BASTROP, Texas (KXAN) — The Bastrop pastor who’s been building mini-shelters on his property for families experiencing homelessness is preparing again this year to pass out hundreds of gifts to families in need.
Roland Nava, founder of the Open Door Soup Kitchen, will again don the moniker “Vato Claus” to deliver donated toys and groceries this holiday season, drawing the name from the Spanish slang for “guy” or “dude.”
Now in his seventh year as Vato Claus, the pastor expects to serve about 1,000 families, up from 600 last year.
“There’s more families coming in from Houston, coming in from Austin especially, and they’re just not having enough to even pay their rent, much less get a toy for their children,” Nava said.
Nava was inspired by a friend of his, Richard Reyes, who’s been patrolling the streets of Houston as “Pancho Claus” since the 1980s, delivering thousands of gifts each year.
“Brought a lot of joy to people that lived in the poverty areas,” he remembered. When he was growing up in Houston, Nava said, Pancho Claus gave him a gift.
“Now that my life has changed for the better, now I want to give back to the community what was given to me.”
In addition to donated toys and games, Nava will also be giving out dozens of bikes this year. Waste Connections of Texas in Austin built and will donate 50 bikes to the cause for the second year.
His plan to spread cheer this holiday season comes as he expands his efforts to support families who need a helping hand to get back on their feet.
Nava grew his soup kitchen operation to include a collection of mini-shelters for families experiencing homelessness two years ago. The number of shelters on his property grew to eight earlier this year thanks to funding from donors.
Rebecca Carlson has been staying in one of the rent-free spaces for about three months now with her three daughters.
“Thankfully we got to stay together as a family, but we needed a big change from where we were,” she said, “and it was nice to be able to come here.”
Nava, once homeless himself, said 37 families have come through his shelters, and another 16 are currently on the waiting list.
After a few months staying for free, Nava will soon have a transitional housing option on the same property.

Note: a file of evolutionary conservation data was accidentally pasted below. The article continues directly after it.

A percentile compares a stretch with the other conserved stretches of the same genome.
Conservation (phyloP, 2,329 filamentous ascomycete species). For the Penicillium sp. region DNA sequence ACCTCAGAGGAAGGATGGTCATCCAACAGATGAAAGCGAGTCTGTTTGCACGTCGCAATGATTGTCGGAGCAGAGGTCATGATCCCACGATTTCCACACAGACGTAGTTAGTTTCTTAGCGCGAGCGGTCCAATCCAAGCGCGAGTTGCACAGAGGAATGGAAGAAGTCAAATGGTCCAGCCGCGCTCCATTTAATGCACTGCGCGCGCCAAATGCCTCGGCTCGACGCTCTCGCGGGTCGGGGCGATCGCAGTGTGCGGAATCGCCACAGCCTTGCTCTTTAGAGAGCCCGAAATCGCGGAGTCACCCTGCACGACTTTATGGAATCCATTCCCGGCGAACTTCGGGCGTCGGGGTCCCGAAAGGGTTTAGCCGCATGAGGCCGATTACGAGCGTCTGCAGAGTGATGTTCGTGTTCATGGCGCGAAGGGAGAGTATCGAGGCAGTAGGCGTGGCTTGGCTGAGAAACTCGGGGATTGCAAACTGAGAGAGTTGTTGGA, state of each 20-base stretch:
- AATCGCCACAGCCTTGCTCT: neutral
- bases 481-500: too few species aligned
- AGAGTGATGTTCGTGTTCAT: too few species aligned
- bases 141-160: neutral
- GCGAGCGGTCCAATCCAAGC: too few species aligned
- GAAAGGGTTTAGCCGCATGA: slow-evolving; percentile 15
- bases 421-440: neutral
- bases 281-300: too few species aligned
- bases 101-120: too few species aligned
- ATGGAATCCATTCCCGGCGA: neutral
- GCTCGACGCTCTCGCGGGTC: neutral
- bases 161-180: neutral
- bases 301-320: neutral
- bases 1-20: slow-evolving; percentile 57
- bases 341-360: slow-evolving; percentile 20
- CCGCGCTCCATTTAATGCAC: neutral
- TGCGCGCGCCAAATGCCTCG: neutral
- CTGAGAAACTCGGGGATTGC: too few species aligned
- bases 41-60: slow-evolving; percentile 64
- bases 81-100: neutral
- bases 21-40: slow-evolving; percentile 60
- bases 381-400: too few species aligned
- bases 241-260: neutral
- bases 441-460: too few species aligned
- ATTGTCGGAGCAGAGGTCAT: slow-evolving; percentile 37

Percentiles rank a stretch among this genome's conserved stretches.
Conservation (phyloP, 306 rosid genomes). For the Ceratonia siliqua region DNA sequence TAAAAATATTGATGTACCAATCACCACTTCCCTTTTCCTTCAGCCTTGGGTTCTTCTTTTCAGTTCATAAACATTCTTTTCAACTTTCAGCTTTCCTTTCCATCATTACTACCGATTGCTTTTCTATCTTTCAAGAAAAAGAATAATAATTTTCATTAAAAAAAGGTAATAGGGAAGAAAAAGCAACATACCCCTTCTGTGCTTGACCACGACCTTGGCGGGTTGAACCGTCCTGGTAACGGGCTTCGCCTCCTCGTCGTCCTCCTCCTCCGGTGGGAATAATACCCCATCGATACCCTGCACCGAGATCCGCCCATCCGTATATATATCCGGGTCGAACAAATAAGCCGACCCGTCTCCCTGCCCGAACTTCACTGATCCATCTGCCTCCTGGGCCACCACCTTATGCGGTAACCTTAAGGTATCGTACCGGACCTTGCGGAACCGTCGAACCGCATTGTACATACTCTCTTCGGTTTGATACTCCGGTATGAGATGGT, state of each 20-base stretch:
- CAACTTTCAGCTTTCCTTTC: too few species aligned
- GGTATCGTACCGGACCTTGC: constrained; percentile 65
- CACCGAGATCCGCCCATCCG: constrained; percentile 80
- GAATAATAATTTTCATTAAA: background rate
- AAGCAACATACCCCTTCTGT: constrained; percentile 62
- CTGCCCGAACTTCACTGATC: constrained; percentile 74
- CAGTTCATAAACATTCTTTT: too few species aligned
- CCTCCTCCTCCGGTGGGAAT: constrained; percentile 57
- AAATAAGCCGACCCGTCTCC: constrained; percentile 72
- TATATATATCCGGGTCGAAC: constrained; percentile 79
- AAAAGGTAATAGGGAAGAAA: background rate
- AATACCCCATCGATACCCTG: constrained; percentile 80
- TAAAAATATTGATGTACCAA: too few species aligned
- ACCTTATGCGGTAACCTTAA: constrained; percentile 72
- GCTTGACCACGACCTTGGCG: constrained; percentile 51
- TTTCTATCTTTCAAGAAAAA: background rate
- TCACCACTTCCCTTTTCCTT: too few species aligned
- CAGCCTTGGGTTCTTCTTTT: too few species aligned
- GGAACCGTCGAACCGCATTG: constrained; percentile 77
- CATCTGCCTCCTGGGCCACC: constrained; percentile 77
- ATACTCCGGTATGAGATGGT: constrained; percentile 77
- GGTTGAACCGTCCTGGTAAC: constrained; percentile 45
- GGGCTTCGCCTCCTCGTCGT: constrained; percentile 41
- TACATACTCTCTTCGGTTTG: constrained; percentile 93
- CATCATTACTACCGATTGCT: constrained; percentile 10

In the last few weeks, he received two full-size trailers to add to a new piece of property he just finished clearing next to the soup kitchen property.
One of them will be turned into a low-rent option for families leaving his free shelters, and the other will be for disabled veterans. Once he gets a septic system installed, at a cost of about $10,000, he said, he’ll be able to start offering both mobile homes to people in need.
He told KXAN he needs to install a second septic system for the new cold-weather emergency shelter he built on the property. He opened it for the first time last month for 13 people seeking refuge from the November cold snap. The second septic system will cost about $6,000, he said.
Businesses or groups can donate funds to the projects by contacting him at firstname.lastname@example.org, calling 512-317-7503 or visiting his organization’s Facebook page.
The next development
Nava isn’t done yet.
His next venture will be to buy an additional five acres of wooded land behind his current property, clear it out and build a 40-apartment complex.
“If we can make something that’s affordable for them as they’re coming in to save their money and then to pay a little rent, maybe from there they could transition from there into getting their own home someday,” he said.
There’s a real need for affordable housing in the area. The Bastrop Housing Authority has just 80 affordable units it can offer to families, but the wait list can be up to two years long. It would likely be even longer, the agency said, but some families can’t wait that long, so they seek help elsewhere.
Carlson is thankful that she found Nava when she did. “Everyone here is so gracious and generous,” she said.
Tuesday, at his urging, she picked out some gifts for her daughters from the collection he plans to disperse closer to Christmas.
“I was a bit of a cynical person growing up,” she said, “so it’s nice to know there are people like Pastor Roland and, you know, just really nice people out there.”